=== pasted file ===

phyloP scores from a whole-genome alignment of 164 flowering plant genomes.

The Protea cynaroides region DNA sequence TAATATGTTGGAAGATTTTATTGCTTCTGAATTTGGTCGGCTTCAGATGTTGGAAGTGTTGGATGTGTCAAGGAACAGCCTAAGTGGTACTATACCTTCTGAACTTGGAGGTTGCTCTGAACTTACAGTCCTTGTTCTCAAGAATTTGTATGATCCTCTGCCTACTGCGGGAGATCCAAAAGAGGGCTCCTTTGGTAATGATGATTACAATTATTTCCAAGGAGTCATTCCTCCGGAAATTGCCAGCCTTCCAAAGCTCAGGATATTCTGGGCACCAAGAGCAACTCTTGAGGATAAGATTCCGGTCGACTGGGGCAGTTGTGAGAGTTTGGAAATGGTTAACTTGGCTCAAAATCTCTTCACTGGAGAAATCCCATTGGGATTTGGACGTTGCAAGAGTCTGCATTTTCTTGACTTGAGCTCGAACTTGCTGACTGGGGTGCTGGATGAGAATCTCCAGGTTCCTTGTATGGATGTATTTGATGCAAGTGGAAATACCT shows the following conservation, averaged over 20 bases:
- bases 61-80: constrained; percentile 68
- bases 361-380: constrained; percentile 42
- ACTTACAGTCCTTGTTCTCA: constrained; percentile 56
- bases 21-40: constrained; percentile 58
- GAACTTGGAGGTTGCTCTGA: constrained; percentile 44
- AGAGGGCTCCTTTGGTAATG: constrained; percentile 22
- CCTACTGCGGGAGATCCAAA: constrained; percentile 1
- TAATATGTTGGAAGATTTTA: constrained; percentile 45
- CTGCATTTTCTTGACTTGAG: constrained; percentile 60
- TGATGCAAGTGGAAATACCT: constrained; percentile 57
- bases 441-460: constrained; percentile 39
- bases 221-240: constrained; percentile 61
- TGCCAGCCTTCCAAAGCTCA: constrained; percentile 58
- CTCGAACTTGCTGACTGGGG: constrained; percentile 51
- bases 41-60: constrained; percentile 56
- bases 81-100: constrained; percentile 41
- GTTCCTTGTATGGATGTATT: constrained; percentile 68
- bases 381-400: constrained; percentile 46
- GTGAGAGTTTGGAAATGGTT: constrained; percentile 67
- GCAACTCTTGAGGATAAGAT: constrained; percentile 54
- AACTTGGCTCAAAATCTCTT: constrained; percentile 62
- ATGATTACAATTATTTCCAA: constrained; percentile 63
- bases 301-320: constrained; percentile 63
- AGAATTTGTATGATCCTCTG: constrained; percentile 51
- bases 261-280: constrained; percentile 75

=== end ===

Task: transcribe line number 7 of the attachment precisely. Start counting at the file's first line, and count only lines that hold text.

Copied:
- GAACTTGGAGGTTGCTCTGA: constrained; percentile 44